Ball Four

Posted by Ryan Jerz on Monday December 17, 2007.

Ball Four by Jim Bouton Author(s): Jim Bouton
Publisher: Wiley
ISBN: 0020306652
Amazon | Shelfari
Being the baseball fan that I am, it was difficult to watch the game and pay attention to the current climate in the game (steroids) without running into people over and over who suggested I read Ball Four.

It’s the book that changed everything about how players are seen in the eyes of the public—from how they pass the time to how they get through the difficult stretches, and even what they do on their own time.

The stories of the drinking, the greenies, the women, and best of all, the contract negotiations gave the average fan a taste of what the lives of baseball players were like. It wasn’t always easy. Probably the most telling of all the things Jim Bouton told us was how they dealt with injuries. From the way he wrote it, only pitchers ever really got hurt, and even then, they rarely told anyone. This seems to be finally changing in the game today. There are still players trying to “work through” their injuries, and it often results in a worse situation than would have happened if the player had just fessed up. I can see where it comes from now, but have a hard time believing that the situation is close to the same these days as it was in 1969.

Here is what I wrote at Shelfari:

This book has long been portrayed as the iconic look at what goes on in the life of a baseball player. Jim Bouton was ostracized for writing it, but to this fan who comes an entire generation late to the game, it’s hard to fathom. I love what Bouton told us in the book. The personal anecdotes were great. The humor was what I expected. Baseball players have a knack for coming up with intelligent and very witty insults that don’t resonate across other sports. There are plenty of those in this book.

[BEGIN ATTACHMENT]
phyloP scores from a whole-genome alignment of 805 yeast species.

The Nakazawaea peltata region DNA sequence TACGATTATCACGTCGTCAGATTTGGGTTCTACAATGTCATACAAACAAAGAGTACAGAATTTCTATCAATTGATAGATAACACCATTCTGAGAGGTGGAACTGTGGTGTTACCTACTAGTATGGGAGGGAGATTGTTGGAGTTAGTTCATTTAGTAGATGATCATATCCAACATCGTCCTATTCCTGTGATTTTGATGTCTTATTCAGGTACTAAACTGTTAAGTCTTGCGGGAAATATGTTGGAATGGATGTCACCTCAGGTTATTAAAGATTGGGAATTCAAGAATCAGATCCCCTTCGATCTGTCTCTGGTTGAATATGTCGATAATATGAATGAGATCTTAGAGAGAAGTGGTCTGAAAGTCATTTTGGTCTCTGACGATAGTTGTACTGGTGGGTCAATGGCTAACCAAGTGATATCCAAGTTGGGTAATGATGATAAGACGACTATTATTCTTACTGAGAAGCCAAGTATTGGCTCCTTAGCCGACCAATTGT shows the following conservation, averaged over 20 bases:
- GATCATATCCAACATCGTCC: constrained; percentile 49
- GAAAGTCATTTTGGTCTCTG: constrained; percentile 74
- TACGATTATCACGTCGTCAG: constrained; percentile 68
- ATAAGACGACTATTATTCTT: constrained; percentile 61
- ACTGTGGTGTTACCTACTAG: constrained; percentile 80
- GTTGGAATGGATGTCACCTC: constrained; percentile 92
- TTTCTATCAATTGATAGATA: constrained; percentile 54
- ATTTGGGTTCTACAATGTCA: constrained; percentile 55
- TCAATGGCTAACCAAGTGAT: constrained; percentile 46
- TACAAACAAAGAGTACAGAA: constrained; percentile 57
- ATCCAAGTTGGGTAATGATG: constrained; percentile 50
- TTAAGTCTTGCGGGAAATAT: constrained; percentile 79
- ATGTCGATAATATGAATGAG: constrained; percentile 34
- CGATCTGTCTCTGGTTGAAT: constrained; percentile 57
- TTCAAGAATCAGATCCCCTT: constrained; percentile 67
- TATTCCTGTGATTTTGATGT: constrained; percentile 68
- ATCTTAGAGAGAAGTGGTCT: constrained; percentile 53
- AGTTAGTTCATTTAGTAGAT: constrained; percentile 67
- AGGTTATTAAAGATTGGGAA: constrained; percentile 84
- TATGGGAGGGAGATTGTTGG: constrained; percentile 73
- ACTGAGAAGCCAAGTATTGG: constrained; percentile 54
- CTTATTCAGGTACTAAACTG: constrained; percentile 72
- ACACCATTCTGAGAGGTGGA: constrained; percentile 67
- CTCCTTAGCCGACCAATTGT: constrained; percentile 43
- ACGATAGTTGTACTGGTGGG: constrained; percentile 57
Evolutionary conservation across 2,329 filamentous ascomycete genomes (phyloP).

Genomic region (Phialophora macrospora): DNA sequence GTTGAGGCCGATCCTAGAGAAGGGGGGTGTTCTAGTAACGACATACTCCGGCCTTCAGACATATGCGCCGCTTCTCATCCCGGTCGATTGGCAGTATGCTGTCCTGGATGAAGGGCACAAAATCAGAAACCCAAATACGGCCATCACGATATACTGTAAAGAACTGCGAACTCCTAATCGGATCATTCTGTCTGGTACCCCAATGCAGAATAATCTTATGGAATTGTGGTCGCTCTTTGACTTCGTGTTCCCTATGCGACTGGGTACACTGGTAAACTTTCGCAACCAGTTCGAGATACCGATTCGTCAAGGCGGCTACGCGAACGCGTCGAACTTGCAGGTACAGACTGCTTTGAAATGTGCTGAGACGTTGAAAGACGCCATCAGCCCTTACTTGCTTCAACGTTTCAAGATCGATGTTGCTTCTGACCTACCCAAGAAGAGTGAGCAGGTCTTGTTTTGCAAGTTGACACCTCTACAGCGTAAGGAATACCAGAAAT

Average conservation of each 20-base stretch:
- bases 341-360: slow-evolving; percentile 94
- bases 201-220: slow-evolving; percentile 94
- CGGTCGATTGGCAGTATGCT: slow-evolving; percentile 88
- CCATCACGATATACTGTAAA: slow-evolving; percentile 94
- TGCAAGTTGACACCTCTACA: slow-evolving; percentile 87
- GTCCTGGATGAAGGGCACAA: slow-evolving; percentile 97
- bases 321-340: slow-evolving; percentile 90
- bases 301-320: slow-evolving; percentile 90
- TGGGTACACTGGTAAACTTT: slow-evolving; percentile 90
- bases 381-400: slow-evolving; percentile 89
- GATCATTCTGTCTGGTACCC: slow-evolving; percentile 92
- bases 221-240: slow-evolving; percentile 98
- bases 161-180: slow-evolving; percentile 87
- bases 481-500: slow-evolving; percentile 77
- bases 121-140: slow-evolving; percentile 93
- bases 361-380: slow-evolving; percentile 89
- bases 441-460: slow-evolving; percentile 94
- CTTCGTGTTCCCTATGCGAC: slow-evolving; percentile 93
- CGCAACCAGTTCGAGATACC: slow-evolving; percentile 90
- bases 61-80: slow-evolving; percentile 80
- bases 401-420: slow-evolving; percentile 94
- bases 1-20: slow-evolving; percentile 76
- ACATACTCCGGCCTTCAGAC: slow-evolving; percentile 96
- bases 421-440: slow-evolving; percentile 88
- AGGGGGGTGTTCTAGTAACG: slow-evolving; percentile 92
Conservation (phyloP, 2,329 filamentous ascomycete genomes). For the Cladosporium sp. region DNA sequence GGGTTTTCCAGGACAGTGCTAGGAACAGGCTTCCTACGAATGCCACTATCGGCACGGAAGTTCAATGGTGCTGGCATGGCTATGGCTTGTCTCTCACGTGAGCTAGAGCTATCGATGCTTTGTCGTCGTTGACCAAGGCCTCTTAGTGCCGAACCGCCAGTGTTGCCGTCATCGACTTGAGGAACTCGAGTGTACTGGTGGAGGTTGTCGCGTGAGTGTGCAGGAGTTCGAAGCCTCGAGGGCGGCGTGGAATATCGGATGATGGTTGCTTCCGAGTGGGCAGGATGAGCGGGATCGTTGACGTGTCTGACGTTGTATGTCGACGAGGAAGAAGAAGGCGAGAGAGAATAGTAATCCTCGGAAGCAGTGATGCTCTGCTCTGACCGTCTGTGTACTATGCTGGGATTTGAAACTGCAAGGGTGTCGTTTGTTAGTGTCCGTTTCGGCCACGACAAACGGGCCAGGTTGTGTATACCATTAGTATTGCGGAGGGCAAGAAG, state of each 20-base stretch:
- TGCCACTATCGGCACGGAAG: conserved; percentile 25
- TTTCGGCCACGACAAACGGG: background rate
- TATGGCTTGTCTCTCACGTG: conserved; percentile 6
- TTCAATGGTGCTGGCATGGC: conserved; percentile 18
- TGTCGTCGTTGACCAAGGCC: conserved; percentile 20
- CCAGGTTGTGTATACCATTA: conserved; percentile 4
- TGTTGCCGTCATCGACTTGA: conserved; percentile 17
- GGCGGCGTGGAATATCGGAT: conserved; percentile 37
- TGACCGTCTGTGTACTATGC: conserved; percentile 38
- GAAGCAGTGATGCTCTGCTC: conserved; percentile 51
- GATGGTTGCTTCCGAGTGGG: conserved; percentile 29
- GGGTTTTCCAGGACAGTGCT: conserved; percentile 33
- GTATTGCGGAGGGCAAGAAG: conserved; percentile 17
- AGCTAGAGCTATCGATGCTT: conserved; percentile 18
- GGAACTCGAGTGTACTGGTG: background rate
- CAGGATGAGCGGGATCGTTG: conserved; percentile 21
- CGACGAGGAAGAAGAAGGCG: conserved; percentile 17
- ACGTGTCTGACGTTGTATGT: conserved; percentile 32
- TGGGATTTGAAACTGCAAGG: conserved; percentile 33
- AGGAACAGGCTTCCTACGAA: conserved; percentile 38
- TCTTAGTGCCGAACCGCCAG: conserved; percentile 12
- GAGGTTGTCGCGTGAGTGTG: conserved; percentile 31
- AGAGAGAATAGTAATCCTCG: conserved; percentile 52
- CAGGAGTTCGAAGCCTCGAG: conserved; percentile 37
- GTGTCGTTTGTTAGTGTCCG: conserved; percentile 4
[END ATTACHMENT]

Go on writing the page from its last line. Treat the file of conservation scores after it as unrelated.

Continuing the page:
Where the book lost me is in that it just didn’t seem all that bad. For the establishment to dislike Jim Bouton for writing the book seems ludicrous. I’ll admit, though, that the reason I think that way is that since the book was written, the stories and ways of life contained therein have been a part of the game. Most fans have come to expect the behavior that’s in the book. And to read it almost 40 years later diluted the revelations for me. It just wasn’t shocking.

In reading the 20th anniversary edition (published in 1990), I did get to take a look at Bouton after the book. His comeback in 1978 made for a good tale in the Ball Five section, and reading that he invented Big League Chew made me feel better about his plight. He always seemed to be scheming, and he finally nailed the big one with Big League Chew. Good for him and his family. He seems like a decent guy from the stories in the book, and the people that had some bone to pick with him generally were found to be frauds later in life (Pete Rose, Bowie Kuhn, Mickey Mantle), so I tend to think that Bouton really was decent.

Overall, the book was good. I got caught up in the 1969 pennant race despite knowing how it turned out, and I enjoyed the humor that I haven’t been around since doing some oft he same things with my baseball teammates years ago.

Something else occurred to me while I read it: it really makes no difference who the author of the book was. Jim Bouton was basically booted from the circles that run in baseball because he wrote the book, but there was nothing that he sai that would differ from the thousands of other ballplayers who had passed through the game. He just said it, so he became the bad guy.

Ryan JerzRyan Jerz is an all-around good guy who wants people to eventually refer to him as "that dude who climbs mountains."

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